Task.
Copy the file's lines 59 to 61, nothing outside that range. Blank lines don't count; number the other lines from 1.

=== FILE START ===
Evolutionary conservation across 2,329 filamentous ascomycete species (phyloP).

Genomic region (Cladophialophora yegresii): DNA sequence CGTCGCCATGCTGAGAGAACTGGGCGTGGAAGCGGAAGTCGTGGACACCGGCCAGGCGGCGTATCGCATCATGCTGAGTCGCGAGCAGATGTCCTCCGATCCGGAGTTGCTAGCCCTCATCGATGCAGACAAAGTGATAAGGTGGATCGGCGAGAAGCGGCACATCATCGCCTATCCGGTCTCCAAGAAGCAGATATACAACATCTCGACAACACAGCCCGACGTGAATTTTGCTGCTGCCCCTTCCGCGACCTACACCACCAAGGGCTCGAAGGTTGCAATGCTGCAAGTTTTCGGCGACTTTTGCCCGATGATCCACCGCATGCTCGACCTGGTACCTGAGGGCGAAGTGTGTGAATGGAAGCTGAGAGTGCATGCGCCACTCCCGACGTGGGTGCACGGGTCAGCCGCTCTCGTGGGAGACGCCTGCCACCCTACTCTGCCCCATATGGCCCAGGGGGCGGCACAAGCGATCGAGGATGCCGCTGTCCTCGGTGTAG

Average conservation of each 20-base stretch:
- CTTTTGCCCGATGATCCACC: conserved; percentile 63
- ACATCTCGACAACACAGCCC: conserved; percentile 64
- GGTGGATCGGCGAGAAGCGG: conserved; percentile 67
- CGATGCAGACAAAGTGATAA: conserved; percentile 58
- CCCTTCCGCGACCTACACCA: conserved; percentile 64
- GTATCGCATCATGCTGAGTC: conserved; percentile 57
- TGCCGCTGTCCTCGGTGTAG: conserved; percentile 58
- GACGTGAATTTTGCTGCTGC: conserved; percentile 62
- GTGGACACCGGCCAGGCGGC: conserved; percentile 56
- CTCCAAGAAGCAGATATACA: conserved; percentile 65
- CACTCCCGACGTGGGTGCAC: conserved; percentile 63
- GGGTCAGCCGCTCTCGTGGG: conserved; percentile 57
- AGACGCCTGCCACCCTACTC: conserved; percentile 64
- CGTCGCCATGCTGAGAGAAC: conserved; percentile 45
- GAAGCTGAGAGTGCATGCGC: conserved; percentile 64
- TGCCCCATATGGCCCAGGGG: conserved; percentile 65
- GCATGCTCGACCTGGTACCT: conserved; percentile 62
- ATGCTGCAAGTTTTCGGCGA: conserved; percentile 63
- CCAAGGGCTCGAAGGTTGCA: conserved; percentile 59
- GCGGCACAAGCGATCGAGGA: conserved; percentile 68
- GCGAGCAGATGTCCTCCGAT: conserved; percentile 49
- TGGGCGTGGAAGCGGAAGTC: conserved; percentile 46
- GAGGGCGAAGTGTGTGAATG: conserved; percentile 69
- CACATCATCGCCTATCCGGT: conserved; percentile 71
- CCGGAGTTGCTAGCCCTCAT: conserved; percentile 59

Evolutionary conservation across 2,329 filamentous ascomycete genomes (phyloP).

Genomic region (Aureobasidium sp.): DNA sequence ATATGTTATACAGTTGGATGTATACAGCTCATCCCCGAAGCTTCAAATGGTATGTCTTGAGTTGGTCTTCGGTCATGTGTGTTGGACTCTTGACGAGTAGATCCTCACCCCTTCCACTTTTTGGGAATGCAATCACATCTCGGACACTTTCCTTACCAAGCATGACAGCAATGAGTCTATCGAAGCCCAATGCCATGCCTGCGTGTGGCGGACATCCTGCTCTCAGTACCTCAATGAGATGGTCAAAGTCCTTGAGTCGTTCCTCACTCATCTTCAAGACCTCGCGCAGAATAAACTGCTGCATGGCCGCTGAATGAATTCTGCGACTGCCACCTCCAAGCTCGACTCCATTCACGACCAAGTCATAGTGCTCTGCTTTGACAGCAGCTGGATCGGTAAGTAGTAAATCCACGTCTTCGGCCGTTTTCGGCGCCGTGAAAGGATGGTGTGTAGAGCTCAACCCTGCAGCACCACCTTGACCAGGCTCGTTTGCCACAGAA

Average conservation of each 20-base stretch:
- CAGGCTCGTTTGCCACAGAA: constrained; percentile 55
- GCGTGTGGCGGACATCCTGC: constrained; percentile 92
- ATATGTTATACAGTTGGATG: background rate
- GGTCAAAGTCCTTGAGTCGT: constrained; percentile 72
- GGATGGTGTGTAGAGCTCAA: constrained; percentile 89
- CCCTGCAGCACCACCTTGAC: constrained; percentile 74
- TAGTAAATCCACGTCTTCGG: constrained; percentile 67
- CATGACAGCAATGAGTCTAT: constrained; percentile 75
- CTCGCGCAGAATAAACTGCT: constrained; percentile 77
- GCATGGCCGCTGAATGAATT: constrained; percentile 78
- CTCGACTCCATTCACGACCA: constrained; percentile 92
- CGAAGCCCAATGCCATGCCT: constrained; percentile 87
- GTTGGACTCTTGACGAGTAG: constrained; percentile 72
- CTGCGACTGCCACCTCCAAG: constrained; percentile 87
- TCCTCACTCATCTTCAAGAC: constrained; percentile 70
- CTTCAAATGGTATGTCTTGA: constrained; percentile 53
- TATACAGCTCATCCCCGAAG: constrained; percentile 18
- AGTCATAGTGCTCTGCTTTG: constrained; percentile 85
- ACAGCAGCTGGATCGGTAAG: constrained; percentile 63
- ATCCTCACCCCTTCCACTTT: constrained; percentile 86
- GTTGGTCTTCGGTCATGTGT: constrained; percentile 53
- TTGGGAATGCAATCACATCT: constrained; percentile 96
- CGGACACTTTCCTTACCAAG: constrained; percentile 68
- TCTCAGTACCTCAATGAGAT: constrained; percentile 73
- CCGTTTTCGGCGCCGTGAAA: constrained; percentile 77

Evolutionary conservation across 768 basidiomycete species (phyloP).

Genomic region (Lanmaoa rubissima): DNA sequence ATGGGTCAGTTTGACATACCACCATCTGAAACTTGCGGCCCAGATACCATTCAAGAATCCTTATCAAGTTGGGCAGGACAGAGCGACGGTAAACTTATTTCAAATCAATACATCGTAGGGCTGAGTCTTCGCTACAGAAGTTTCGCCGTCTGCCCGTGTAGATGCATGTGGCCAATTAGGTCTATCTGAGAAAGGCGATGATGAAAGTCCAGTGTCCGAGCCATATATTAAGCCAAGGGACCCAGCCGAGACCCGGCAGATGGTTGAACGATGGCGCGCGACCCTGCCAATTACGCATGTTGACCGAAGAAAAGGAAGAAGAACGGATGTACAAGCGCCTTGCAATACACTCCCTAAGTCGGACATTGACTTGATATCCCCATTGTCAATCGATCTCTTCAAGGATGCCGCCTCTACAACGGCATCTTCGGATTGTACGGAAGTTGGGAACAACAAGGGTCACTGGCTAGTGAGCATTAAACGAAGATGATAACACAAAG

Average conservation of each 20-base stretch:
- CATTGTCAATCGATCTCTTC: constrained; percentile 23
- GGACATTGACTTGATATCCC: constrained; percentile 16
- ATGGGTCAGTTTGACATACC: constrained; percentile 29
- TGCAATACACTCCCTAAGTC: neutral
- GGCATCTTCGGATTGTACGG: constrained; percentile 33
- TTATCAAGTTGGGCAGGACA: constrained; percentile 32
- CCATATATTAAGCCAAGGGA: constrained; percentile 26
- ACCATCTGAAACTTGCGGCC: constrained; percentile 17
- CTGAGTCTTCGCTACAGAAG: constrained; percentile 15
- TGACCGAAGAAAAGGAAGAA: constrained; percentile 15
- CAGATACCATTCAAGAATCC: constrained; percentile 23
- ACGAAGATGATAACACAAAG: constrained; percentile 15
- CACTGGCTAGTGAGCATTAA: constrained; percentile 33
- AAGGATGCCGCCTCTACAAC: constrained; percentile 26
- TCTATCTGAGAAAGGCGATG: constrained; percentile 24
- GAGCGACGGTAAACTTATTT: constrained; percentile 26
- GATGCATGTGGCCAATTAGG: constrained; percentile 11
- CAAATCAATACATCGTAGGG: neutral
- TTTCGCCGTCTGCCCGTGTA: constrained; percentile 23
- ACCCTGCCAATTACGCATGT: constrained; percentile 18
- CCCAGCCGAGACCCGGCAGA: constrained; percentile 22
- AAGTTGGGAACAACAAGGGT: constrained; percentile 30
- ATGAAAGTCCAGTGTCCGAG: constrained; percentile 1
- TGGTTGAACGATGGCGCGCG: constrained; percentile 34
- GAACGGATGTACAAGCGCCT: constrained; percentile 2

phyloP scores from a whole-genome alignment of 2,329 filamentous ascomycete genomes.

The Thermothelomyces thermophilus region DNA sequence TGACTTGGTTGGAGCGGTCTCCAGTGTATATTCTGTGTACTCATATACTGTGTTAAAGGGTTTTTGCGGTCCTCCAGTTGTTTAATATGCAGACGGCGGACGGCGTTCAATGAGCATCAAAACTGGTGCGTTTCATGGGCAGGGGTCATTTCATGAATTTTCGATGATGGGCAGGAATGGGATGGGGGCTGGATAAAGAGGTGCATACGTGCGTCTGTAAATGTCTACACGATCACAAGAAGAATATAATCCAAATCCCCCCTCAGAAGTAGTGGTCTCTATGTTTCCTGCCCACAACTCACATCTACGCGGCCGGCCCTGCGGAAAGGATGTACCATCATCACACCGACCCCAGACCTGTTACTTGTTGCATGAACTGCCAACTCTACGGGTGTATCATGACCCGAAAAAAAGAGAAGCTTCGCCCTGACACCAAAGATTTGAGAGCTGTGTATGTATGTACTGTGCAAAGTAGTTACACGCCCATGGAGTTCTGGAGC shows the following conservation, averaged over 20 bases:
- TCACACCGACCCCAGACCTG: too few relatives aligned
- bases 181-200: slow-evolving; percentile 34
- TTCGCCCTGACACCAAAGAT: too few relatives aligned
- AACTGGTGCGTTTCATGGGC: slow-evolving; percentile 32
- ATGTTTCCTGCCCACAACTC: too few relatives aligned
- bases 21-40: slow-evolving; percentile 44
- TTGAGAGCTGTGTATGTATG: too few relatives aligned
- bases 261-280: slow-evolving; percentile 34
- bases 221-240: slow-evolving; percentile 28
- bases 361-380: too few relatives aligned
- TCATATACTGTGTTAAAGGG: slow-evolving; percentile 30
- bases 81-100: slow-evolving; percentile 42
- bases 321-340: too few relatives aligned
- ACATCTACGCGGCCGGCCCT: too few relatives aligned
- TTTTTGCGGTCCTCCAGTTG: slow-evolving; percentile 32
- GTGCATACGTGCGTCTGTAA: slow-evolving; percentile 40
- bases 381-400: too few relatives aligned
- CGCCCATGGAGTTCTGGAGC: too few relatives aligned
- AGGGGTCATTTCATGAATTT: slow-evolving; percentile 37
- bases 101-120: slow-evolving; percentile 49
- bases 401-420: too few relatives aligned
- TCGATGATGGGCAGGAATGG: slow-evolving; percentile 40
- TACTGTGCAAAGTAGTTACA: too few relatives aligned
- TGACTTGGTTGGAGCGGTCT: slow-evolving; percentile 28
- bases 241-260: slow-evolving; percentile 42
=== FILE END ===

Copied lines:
Average conservation of each 20-base stretch:
- CATTGTCAATCGATCTCTTC: constrained; percentile 23
- GGACATTGACTTGATATCCC: constrained; percentile 16